(from the “Vanman”)

The wing on this project van was unusually perfect on the front leading edge. The back edges have totally gone both sides. I decided to cut the useable section of wing off before it got damaged as this can be used on another vehicle.Ford was not helpful in this department as Anglia wings were welded on. So I used various tools to get the wings off with the least amount of damage.

Starting along the inner wing rail, I used a power file just to remove the paint, so that it was easier to see where the spotwelds were. I have an 8mm diameter spotweld drill, which is about right for the welds on an Anglia. You should be able to get one of these from your local motor factors. The beauty of this is the holes I’ve drilled in the wing can be used for plug welding when the wing section is reused if necessary. The other tool I used was an air powered body saw. Once again this only makes a very thin cut, with minimal panel distortion. I needed to save the front panel in this case, so the wing was sawn very close to the panel joint leaving the front panel intact. You could in theory also drill out the spotwelds here too, but to get in I would need a drill with a head at 90 degrees. But it is very difficult to actually see where the welds are on the front panel/wing joint. Obviously if you are not reusing the wing all this is irrelevant as you can cut sections off just so you grind back to the flanges you need.

The following pictures where taken during the removal. It is impossible to show everything, so I hope it is clear what is going on.

Stage One: Before I started, the headlamp was removed and stored. The indicator was also removed but was beyond saving so lens and magnifier removed then it was binned. The chrome eyebrow was also carefully removed. Behind the front panel is a specially shaped piece of rubber which locates under the securing nut, so this was bagged and stored for re use. The chrome eyebrow will be kept as a spare as new ones have been sourced. The wiring harness was also removed at the bullet connectors on the inner wing. Once again it is to be reused so it was bagged marked and stored.
Stage Two: The wing mirror refused to come off in the normal manner by undoing the large nut underneath the wing. So the hacksaw soon had it removed.
Stage Three: Using the 8mm spot weld drill, I carefully removed the spotwelds along the inner wing rail and around the front panel where it is spot welded to the wing. You can see what this section is supposed to look like back in Stage One. There is a new wing off to the right.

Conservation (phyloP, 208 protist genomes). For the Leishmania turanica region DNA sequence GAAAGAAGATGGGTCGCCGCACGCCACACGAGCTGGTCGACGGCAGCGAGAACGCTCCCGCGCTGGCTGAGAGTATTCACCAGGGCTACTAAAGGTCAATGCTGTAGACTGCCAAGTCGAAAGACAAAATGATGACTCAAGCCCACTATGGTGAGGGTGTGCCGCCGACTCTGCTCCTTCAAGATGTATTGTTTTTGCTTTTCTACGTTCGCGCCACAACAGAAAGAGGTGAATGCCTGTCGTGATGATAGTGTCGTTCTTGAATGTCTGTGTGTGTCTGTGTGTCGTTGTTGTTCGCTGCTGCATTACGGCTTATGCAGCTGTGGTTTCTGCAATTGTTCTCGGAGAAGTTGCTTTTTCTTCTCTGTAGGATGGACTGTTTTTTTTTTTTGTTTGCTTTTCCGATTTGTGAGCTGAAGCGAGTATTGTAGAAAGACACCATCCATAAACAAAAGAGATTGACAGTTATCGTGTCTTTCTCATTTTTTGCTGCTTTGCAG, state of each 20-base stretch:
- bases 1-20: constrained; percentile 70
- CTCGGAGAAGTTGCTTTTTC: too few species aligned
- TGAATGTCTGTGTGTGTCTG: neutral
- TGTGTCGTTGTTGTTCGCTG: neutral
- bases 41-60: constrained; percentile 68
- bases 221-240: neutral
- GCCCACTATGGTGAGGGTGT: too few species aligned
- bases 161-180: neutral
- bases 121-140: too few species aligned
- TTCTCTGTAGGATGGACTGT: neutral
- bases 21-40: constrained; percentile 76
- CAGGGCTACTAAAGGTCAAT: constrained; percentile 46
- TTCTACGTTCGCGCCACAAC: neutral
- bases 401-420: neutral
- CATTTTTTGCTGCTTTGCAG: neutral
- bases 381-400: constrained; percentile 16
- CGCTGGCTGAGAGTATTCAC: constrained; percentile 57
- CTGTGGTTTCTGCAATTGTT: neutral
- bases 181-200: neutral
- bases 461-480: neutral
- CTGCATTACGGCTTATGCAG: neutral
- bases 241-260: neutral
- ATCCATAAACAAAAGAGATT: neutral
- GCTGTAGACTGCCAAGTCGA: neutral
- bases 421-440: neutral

Stage Four: I used the traditional hammer and chisel to separate the panels and to break some of the spotwelds that just cling on. You can if you don’t have air tools chisel off the whole wing, but it is a slow laborious knuckle finger banging job.
Stage Five: I used an air body saw to make this final cut. Leaving the flange on the front panel was more important here, I can always reweld a new one onto the wing section if necessary, but I don’t think I will need it. As mentioned earlier the back edge of wing had already rusted away, but can be removed in the same way either by drilling out spotwelds or using a body saw. The flange on the front panel can now be cleaned back to accept the new wing when I am ready to fit it.
Stage Six: Looks scary doesn’t it. It is best to work on one side only at a time. This way you will have something to re-align all the panels back up to. The bonnet door and wing will all have to pinned in position for final alignment before finally welding to the shell.

One other tip. Normally the bonnet hinge mounting holes are part of the outer wing assembly and often corrode away. In this case the originals were perfect. So when I removed the wing, I actually left this small panel part on the shell. This should mean I will have no trouble realigning the bonnet to the front panel; I can then align everything else up from this i.e. the wing and door.

Advice as always from me, The “Vanman” or the other tech advisors, phone numbers in the Who’s Who at the front of the Club Magazine.

Article © Copyright 2009 – the “Vanman”


Warning – The Health and Safety bit

Please note your health may be at risk if you do not take sensible safety precautions. Never work under an unsupported vehicle, do not take shortcuts. If you feel that the task is beyond your capabilities, then employ the services of a trained professional. The Ford Anglia 105E Owners Club nor the author cannot be held responsible for any accidents or injury arising from advice given on this webpage. Safety advice can be obtained from the RoSPA. The advice and opinions given are purely those of the author and not necessarily those of the Ford Anglia 105E Owners Club.